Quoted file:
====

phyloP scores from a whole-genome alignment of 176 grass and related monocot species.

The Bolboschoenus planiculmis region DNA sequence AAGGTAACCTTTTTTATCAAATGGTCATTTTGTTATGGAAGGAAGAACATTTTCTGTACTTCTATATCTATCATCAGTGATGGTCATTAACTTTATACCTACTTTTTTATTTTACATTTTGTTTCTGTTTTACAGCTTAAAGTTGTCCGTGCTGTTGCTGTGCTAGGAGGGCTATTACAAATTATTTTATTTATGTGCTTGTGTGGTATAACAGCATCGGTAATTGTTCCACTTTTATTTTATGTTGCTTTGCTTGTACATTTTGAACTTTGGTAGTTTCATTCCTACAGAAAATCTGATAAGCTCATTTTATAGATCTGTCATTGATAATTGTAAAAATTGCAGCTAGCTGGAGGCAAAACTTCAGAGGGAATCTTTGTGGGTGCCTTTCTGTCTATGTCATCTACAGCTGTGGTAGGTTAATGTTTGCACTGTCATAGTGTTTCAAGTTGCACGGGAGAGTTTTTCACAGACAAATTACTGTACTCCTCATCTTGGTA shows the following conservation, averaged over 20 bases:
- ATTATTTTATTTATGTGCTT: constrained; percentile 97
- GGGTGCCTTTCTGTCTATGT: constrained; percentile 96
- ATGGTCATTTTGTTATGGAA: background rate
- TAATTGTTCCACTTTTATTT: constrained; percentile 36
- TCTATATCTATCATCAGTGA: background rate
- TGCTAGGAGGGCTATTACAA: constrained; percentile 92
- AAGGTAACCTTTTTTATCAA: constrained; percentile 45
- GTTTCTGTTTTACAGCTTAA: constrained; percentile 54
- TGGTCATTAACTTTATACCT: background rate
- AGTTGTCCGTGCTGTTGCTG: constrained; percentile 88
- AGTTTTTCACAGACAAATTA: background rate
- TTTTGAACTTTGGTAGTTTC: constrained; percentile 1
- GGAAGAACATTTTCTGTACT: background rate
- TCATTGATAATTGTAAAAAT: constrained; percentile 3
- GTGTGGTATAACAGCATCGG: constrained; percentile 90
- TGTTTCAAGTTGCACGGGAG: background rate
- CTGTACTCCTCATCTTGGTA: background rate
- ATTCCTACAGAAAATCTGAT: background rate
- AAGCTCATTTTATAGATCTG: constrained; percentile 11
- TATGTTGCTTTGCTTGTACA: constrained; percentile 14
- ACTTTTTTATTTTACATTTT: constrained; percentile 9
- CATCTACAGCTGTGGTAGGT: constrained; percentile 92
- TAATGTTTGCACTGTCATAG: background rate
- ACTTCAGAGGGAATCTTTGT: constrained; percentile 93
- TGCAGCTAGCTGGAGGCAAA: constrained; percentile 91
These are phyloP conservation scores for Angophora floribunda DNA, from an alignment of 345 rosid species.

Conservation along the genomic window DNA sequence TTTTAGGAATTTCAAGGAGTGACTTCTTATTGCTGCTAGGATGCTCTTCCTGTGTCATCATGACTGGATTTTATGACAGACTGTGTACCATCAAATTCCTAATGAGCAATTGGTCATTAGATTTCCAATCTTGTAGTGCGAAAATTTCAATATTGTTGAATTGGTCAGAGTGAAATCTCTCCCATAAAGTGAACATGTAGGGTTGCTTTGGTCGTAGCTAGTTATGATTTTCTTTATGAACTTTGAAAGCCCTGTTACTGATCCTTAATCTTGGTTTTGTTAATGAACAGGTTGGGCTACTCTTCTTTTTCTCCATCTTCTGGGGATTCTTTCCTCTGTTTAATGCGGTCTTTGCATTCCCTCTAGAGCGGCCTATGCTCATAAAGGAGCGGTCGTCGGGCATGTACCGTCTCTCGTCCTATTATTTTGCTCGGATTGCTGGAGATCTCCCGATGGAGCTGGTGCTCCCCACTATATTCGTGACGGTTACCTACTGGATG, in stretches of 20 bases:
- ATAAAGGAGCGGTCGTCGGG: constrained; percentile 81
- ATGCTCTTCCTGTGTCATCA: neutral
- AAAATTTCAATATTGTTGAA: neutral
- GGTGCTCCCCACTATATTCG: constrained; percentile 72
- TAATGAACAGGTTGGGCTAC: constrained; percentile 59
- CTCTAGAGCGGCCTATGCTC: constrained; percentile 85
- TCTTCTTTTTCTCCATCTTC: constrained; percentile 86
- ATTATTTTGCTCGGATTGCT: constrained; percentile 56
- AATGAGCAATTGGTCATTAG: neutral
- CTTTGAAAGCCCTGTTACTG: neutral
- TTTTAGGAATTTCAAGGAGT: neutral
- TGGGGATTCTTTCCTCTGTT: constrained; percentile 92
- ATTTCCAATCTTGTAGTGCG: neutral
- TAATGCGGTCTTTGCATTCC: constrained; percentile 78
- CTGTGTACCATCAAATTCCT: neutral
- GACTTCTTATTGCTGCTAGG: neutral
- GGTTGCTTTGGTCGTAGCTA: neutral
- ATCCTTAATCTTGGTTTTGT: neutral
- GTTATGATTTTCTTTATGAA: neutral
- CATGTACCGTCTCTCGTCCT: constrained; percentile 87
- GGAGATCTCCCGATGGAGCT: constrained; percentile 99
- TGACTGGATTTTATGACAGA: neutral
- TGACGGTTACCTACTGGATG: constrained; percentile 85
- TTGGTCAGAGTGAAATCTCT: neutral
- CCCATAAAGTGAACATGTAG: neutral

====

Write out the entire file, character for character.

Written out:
phyloP scores from a whole-genome alignment of 176 grass and related monocot species.

The Bolboschoenus planiculmis region DNA sequence AAGGTAACCTTTTTTATCAAATGGTCATTTTGTTATGGAAGGAAGAACATTTTCTGTACTTCTATATCTATCATCAGTGATGGTCATTAACTTTATACCTACTTTTTTATTTTACATTTTGTTTCTGTTTTACAGCTTAAAGTTGTCCGTGCTGTTGCTGTGCTAGGAGGGCTATTACAAATTATTTTATTTATGTGCTTGTGTGGTATAACAGCATCGGTAATTGTTCCACTTTTATTTTATGTTGCTTTGCTTGTACATTTTGAACTTTGGTAGTTTCATTCCTACAGAAAATCTGATAAGCTCATTTTATAGATCTGTCATTGATAATTGTAAAAATTGCAGCTAGCTGGAGGCAAAACTTCAGAGGGAATCTTTGTGGGTGCCTTTCTGTCTATGTCATCTACAGCTGTGGTAGGTTAATGTTTGCACTGTCATAGTGTTTCAAGTTGCACGGGAGAGTTTTTCACAGACAAATTACTGTACTCCTCATCTTGGTA shows the following conservation, averaged over 20 bases:
- ATTATTTTATTTATGTGCTT: constrained; percentile 97
- GGGTGCCTTTCTGTCTATGT: constrained; percentile 96
- ATGGTCATTTTGTTATGGAA: background rate
- TAATTGTTCCACTTTTATTT: constrained; percentile 36
- TCTATATCTATCATCAGTGA: background rate
- TGCTAGGAGGGCTATTACAA: constrained; percentile 92
- AAGGTAACCTTTTTTATCAA: constrained; percentile 45
- GTTTCTGTTTTACAGCTTAA: constrained; percentile 54
- TGGTCATTAACTTTATACCT: background rate
- AGTTGTCCGTGCTGTTGCTG: constrained; percentile 88
- AGTTTTTCACAGACAAATTA: background rate
- TTTTGAACTTTGGTAGTTTC: constrained; percentile 1
- GGAAGAACATTTTCTGTACT: background rate
- TCATTGATAATTGTAAAAAT: constrained; percentile 3
- GTGTGGTATAACAGCATCGG: constrained; percentile 90
- TGTTTCAAGTTGCACGGGAG: background rate
- CTGTACTCCTCATCTTGGTA: background rate
- ATTCCTACAGAAAATCTGAT: background rate
- AAGCTCATTTTATAGATCTG: constrained; percentile 11
- TATGTTGCTTTGCTTGTACA: constrained; percentile 14
- ACTTTTTTATTTTACATTTT: constrained; percentile 9
- CATCTACAGCTGTGGTAGGT: constrained; percentile 92
- TAATGTTTGCACTGTCATAG: background rate
- ACTTCAGAGGGAATCTTTGT: constrained; percentile 93
- TGCAGCTAGCTGGAGGCAAA: constrained; percentile 91
These are phyloP conservation scores for Angophora floribunda DNA, from an alignment of 345 rosid species.

Conservation along the genomic window DNA sequence TTTTAGGAATTTCAAGGAGTGACTTCTTATTGCTGCTAGGATGCTCTTCCTGTGTCATCATGACTGGATTTTATGACAGACTGTGTACCATCAAATTCCTAATGAGCAATTGGTCATTAGATTTCCAATCTTGTAGTGCGAAAATTTCAATATTGTTGAATTGGTCAGAGTGAAATCTCTCCCATAAAGTGAACATGTAGGGTTGCTTTGGTCGTAGCTAGTTATGATTTTCTTTATGAACTTTGAAAGCCCTGTTACTGATCCTTAATCTTGGTTTTGTTAATGAACAGGTTGGGCTACTCTTCTTTTTCTCCATCTTCTGGGGATTCTTTCCTCTGTTTAATGCGGTCTTTGCATTCCCTCTAGAGCGGCCTATGCTCATAAAGGAGCGGTCGTCGGGCATGTACCGTCTCTCGTCCTATTATTTTGCTCGGATTGCTGGAGATCTCCCGATGGAGCTGGTGCTCCCCACTATATTCGTGACGGTTACCTACTGGATG, in stretches of 20 bases:
- ATAAAGGAGCGGTCGTCGGG: constrained; percentile 81
- ATGCTCTTCCTGTGTCATCA: neutral
- AAAATTTCAATATTGTTGAA: neutral
- GGTGCTCCCCACTATATTCG: constrained; percentile 72
- TAATGAACAGGTTGGGCTAC: constrained; percentile 59
- CTCTAGAGCGGCCTATGCTC: constrained; percentile 85
- TCTTCTTTTTCTCCATCTTC: constrained; percentile 86
- ATTATTTTGCTCGGATTGCT: constrained; percentile 56
- AATGAGCAATTGGTCATTAG: neutral
- CTTTGAAAGCCCTGTTACTG: neutral
- TTTTAGGAATTTCAAGGAGT: neutral
- TGGGGATTCTTTCCTCTGTT: constrained; percentile 92
- ATTTCCAATCTTGTAGTGCG: neutral
- TAATGCGGTCTTTGCATTCC: constrained; percentile 78
- CTGTGTACCATCAAATTCCT: neutral
- GACTTCTTATTGCTGCTAGG: neutral
- GGTTGCTTTGGTCGTAGCTA: neutral
- ATCCTTAATCTTGGTTTTGT: neutral
- GTTATGATTTTCTTTATGAA: neutral
- CATGTACCGTCTCTCGTCCT: constrained; percentile 87
- GGAGATCTCCCGATGGAGCT: constrained; percentile 99
- TGACTGGATTTTATGACAGA: neutral
- TGACGGTTACCTACTGGATG: constrained; percentile 85
- TTGGTCAGAGTGAAATCTCT: neutral
- CCCATAAAGTGAACATGTAG: neutral